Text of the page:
Symbiosis, of course, is a term borrowed from environmental science. (9) It is an ecological concept more than it is a concept of the modern tradition. It is a concept that is compared to the parallel concept of commensalism, and juxtaposed to the concept of parasitism. Interestingly, parasitism refers to the relationship between two bodies in which one, the parasite, lives and feeds off the other. The effects can range from benign, unobtrusive co-presence, to a prolonged, but minor loss of vitality, to severe loss of health, and even to the eventual death of the host. A defining difference between symbiosis and commensalism is that commensalism refers to the symbiotic relationship that has unequal benefits between the members of differing species, where one or more species benefits from others, but not in such a way that one is harmed by the other. Symbiosis, on the other hand, defines a closely associated, mutually beneficial relationship between members of same and of different species that promotes the survival of everyone involved. Symbiotic relationships, in fact, can promote the cooperative survival of different species within an environment or situation that, without the symbiotic relationship in place, would otherwise be uninhabitable.
Even though these ecological terms are usually reserved for the relations between animals, plants, forest systems, river systems, mountain systems, and other nonhuman beings, in a post-Cartesian framework, I believe these terms would be and should be applied to human beings as well. As our situation now stands, the human body is itself already "nonhuman" in the Western imaginary, and the antagonistic relationship between the mind (white-human-male) and the body (animal-female), or between culture (white-human-male) and nature (body-female) is characterized, not by mutual, beneficial alliance between differing members (symbiosis), but by a tendency to waver between something more in the order of carnivorousness on the one hand and parasitism on the other. But, of course, these are only textual/conceptual metaphors. Such figurative terms only reflect in an approximate way historically contingent symbolic arrangements. Certainly they might describe tendencies of habit or trends in behavior, but they are not necessary or essential descriptions of the human-animal or culture-nature relationships. Perhaps other descriptive terms could replace them. Perhaps retextualization could produce something new, a radically different symbolic arrangement that might translate into a radically different affiliation, giving rise to an alternative, but nevertheless, textual, metaphorical or figurative terminology for identity production. It might take a stretch of the imagination, but perhaps within a different scenario, a carnivorous identity would be replaced with a symbiotic identity, or a queer identity might avoid recuperating the characteristics of carnivorous and parasitic identities and instead, forge something like an anti-carnivorous, anti-parasitic, symbiotic identity, a reconceptualization of the eco-social body which would actually redefine corporeal relations.
Retextualization of the Corporeal
Of course, if we know what to look for, symbiotic relationships are discernable in the world, between bodies, both human and nonhuman, all the time. In fact, symbiosis seems to be a much more prevalent condition for survival than is either carnivorousness or parasitism. Furthermore, symbiosis is a condition that human beings rely on continuously, whether we like it, or recognize it or not, although hardly to the degree that the definition itself would imply, that is, to the degree that mutual survival between species or between differing members is maintained. What does this say? Does it imply that we have forgotten these conditions? Have they been buried by the cultural narrative? Can they be remembered? Can we reinscribe them within the textual narrative such that our lives begin to change by them? Have they been lost or obliterated, such that reinscription into the text will do no good? Perhaps this is the case, but if so, this possibility only reiterates the anti-Cartesian insight that corporeality and textuality are inextricably intertwined. That is, materiality and textuality must both be upheld if the text is not to become a doubly-fabled disaster, at once transforming by misrepresentation the corporeal conditions that make a materialization of the narrative possible (production of carnivorous identities when symbiotic identities would be more eco-socially appropriate), twice in being unable to transform material conditions into the projected identity (man the predator, nature the prey) because the material conditions for that transformative project no longer exist (drastically reduced biodiversity, inhospitable planet).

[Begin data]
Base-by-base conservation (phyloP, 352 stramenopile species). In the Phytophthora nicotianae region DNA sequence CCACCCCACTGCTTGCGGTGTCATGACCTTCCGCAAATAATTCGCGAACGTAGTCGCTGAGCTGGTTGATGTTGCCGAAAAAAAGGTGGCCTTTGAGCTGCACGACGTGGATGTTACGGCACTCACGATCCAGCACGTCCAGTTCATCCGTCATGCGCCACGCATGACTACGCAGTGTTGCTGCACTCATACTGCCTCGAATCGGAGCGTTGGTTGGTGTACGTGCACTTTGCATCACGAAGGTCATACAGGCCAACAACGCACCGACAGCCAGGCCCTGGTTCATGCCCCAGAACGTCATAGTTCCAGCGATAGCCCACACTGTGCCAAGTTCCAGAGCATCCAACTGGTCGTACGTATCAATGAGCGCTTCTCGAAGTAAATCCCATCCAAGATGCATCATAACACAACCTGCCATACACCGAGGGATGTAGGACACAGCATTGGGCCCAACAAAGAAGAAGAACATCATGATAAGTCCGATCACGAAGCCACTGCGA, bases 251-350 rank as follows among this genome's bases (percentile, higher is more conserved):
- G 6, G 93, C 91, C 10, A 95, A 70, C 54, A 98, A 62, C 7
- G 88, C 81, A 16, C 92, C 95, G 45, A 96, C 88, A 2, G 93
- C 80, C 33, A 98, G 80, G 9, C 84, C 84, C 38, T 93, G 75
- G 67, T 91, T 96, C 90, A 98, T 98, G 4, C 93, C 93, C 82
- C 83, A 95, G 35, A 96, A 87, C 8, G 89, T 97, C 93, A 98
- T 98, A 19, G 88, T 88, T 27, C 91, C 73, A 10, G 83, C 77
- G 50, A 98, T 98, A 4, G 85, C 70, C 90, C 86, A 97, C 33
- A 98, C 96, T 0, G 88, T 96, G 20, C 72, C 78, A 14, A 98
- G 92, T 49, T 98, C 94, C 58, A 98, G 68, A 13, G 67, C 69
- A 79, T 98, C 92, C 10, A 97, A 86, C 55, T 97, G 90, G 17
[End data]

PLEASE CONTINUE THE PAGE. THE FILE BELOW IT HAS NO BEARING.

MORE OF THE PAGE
But, perhaps we are not too late. Maybe a refusal of the traditional story, a retextualization of the narrative can radicalize what is always, even if hitherto unrecognized, a semiotic relationship to the symbiotic. It can utilize the possibility of articulating through language a radically pluralist theory of identity production that upholds the corporeal integrity of identity. For example, perhaps we can learn from the resistance that certain human and nonhuman beings express when textual projections are violently applied to their bodies, and to ask who they might become if the enforced identities were not in place. In other words, can we retextualize the narrative in such a way that these buried and obliterated relations are (re)discovered or reemphasized?